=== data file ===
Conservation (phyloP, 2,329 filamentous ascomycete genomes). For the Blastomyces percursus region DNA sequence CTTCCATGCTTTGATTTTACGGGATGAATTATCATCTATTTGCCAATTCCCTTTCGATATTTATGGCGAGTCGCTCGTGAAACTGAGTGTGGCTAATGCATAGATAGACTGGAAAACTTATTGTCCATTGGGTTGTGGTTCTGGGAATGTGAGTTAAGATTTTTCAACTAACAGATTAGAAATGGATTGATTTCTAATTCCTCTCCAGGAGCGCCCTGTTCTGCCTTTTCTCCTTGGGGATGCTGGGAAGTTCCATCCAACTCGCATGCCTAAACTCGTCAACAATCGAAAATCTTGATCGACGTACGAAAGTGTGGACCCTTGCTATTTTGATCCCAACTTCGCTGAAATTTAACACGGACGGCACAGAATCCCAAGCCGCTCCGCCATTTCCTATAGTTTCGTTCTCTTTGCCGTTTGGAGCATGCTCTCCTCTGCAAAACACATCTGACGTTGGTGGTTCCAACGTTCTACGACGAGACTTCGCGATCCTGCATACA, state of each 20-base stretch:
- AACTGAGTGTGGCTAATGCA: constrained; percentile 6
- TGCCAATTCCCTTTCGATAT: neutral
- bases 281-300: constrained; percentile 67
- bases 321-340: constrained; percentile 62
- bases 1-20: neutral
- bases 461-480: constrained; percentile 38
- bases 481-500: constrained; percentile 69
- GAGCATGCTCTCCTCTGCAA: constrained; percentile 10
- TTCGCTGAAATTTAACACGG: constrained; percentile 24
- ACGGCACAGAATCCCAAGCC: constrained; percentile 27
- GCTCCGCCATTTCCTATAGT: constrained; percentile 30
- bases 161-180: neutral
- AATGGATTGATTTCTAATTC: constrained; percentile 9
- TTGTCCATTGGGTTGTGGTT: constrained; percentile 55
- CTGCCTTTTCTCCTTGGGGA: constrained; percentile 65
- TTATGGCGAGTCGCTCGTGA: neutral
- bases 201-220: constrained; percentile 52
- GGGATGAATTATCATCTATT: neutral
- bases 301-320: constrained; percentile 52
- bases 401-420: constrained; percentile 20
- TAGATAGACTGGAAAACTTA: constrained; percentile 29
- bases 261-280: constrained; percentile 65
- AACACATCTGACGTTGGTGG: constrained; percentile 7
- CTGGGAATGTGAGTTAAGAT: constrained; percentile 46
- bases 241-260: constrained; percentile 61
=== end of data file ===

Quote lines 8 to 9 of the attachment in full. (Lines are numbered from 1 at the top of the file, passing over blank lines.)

- bases 481-500: constrained; percentile 69
- GAGCATGCTCTCCTCTGCAA: constrained; percentile 10